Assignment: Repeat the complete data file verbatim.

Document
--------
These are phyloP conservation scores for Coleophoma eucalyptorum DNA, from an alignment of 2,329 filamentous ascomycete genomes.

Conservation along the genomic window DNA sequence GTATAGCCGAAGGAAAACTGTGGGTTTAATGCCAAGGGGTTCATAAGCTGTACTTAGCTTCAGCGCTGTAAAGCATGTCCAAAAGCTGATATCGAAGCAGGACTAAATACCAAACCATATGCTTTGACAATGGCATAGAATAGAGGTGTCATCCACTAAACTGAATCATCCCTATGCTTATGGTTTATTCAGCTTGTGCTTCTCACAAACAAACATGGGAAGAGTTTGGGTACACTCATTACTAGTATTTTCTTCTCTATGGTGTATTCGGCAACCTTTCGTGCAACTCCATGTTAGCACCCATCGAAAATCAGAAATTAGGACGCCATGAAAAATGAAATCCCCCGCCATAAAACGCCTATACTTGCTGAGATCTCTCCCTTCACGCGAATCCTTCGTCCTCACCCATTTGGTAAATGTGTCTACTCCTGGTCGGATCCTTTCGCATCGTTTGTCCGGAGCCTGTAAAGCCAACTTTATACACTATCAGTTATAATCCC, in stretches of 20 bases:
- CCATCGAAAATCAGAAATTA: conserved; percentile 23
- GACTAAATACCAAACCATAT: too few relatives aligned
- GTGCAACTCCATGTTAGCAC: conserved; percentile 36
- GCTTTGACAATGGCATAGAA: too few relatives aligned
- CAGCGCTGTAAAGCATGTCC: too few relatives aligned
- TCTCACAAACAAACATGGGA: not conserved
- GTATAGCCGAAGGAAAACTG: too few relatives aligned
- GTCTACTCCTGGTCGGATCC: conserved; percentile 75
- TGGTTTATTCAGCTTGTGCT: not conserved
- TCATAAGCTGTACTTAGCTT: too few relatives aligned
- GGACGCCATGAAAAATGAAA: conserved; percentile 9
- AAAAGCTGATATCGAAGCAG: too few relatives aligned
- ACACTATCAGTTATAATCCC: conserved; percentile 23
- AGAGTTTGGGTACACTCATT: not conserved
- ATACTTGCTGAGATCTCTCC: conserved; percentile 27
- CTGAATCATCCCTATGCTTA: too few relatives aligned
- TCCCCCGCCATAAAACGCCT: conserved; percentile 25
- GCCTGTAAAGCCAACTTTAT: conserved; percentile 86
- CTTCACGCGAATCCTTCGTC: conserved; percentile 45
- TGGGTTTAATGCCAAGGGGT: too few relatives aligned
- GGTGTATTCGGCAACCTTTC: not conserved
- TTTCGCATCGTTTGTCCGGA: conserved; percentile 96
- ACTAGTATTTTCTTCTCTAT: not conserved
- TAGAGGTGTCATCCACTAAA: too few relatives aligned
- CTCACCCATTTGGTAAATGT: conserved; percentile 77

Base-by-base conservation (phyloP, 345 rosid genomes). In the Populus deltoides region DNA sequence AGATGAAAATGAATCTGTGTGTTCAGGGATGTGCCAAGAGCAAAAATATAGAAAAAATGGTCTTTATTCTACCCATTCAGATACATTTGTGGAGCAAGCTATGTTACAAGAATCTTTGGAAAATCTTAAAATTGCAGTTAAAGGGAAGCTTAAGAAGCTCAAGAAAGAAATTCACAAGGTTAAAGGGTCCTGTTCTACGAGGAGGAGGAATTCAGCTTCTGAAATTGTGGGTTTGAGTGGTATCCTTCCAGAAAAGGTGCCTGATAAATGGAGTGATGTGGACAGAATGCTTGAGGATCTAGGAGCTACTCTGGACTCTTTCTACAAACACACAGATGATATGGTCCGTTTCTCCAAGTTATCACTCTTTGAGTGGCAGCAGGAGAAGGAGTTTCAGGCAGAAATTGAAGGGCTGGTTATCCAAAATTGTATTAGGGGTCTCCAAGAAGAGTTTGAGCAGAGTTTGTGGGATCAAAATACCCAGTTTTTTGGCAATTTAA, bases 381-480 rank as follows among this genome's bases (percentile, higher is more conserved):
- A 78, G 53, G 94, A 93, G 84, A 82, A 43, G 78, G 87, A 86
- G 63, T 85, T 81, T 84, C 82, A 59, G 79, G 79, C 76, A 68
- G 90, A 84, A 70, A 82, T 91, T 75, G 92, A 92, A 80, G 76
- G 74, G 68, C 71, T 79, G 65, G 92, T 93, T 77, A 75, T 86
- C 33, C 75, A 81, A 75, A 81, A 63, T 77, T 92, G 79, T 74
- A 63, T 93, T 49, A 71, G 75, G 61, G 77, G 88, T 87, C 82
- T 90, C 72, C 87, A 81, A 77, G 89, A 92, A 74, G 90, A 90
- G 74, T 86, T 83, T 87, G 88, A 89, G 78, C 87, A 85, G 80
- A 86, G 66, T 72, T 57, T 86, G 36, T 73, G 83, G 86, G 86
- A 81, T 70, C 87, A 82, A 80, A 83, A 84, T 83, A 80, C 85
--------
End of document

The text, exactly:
These are phyloP conservation scores for Coleophoma eucalyptorum DNA, from an alignment of 2,329 filamentous ascomycete genomes.

Conservation along the genomic window DNA sequence GTATAGCCGAAGGAAAACTGTGGGTTTAATGCCAAGGGGTTCATAAGCTGTACTTAGCTTCAGCGCTGTAAAGCATGTCCAAAAGCTGATATCGAAGCAGGACTAAATACCAAACCATATGCTTTGACAATGGCATAGAATAGAGGTGTCATCCACTAAACTGAATCATCCCTATGCTTATGGTTTATTCAGCTTGTGCTTCTCACAAACAAACATGGGAAGAGTTTGGGTACACTCATTACTAGTATTTTCTTCTCTATGGTGTATTCGGCAACCTTTCGTGCAACTCCATGTTAGCACCCATCGAAAATCAGAAATTAGGACGCCATGAAAAATGAAATCCCCCGCCATAAAACGCCTATACTTGCTGAGATCTCTCCCTTCACGCGAATCCTTCGTCCTCACCCATTTGGTAAATGTGTCTACTCCTGGTCGGATCCTTTCGCATCGTTTGTCCGGAGCCTGTAAAGCCAACTTTATACACTATCAGTTATAATCCC, in stretches of 20 bases:
- CCATCGAAAATCAGAAATTA: conserved; percentile 23
- GACTAAATACCAAACCATAT: too few relatives aligned
- GTGCAACTCCATGTTAGCAC: conserved; percentile 36
- GCTTTGACAATGGCATAGAA: too few relatives aligned
- CAGCGCTGTAAAGCATGTCC: too few relatives aligned
- TCTCACAAACAAACATGGGA: not conserved
- GTATAGCCGAAGGAAAACTG: too few relatives aligned
- GTCTACTCCTGGTCGGATCC: conserved; percentile 75
- TGGTTTATTCAGCTTGTGCT: not conserved
- TCATAAGCTGTACTTAGCTT: too few relatives aligned
- GGACGCCATGAAAAATGAAA: conserved; percentile 9
- AAAAGCTGATATCGAAGCAG: too few relatives aligned
- ACACTATCAGTTATAATCCC: conserved; percentile 23
- AGAGTTTGGGTACACTCATT: not conserved
- ATACTTGCTGAGATCTCTCC: conserved; percentile 27
- CTGAATCATCCCTATGCTTA: too few relatives aligned
- TCCCCCGCCATAAAACGCCT: conserved; percentile 25
- GCCTGTAAAGCCAACTTTAT: conserved; percentile 86
- CTTCACGCGAATCCTTCGTC: conserved; percentile 45
- TGGGTTTAATGCCAAGGGGT: too few relatives aligned
- GGTGTATTCGGCAACCTTTC: not conserved
- TTTCGCATCGTTTGTCCGGA: conserved; percentile 96
- ACTAGTATTTTCTTCTCTAT: not conserved
- TAGAGGTGTCATCCACTAAA: too few relatives aligned
- CTCACCCATTTGGTAAATGT: conserved; percentile 77

Base-by-base conservation (phyloP, 345 rosid genomes). In the Populus deltoides region DNA sequence AGATGAAAATGAATCTGTGTGTTCAGGGATGTGCCAAGAGCAAAAATATAGAAAAAATGGTCTTTATTCTACCCATTCAGATACATTTGTGGAGCAAGCTATGTTACAAGAATCTTTGGAAAATCTTAAAATTGCAGTTAAAGGGAAGCTTAAGAAGCTCAAGAAAGAAATTCACAAGGTTAAAGGGTCCTGTTCTACGAGGAGGAGGAATTCAGCTTCTGAAATTGTGGGTTTGAGTGGTATCCTTCCAGAAAAGGTGCCTGATAAATGGAGTGATGTGGACAGAATGCTTGAGGATCTAGGAGCTACTCTGGACTCTTTCTACAAACACACAGATGATATGGTCCGTTTCTCCAAGTTATCACTCTTTGAGTGGCAGCAGGAGAAGGAGTTTCAGGCAGAAATTGAAGGGCTGGTTATCCAAAATTGTATTAGGGGTCTCCAAGAAGAGTTTGAGCAGAGTTTGTGGGATCAAAATACCCAGTTTTTTGGCAATTTAA, bases 381-480 rank as follows among this genome's bases (percentile, higher is more conserved):
- A 78, G 53, G 94, A 93, G 84, A 82, A 43, G 78, G 87, A 86
- G 63, T 85, T 81, T 84, C 82, A 59, G 79, G 79, C 76, A 68
- G 90, A 84, A 70, A 82, T 91, T 75, G 92, A 92, A 80, G 76
- G 74, G 68, C 71, T 79, G 65, G 92, T 93, T 77, A 75, T 86
- C 33, C 75, A 81, A 75, A 81, A 63, T 77, T 92, G 79, T 74
- A 63, T 93, T 49, A 71, G 75, G 61, G 77, G 88, T 87, C 82
- T 90, C 72, C 87, A 81, A 77, G 89, A 92, A 74, G 90, A 90
- G 74, T 86, T 83, T 87, G 88, A 89, G 78, C 87, A 85, G 80
- A 86, G 66, T 72, T 57, T 86, G 36, T 73, G 83, G 86, G 86
- A 81, T 70, C 87, A 82, A 80, A 83, A 84, T 83, A 80, C 85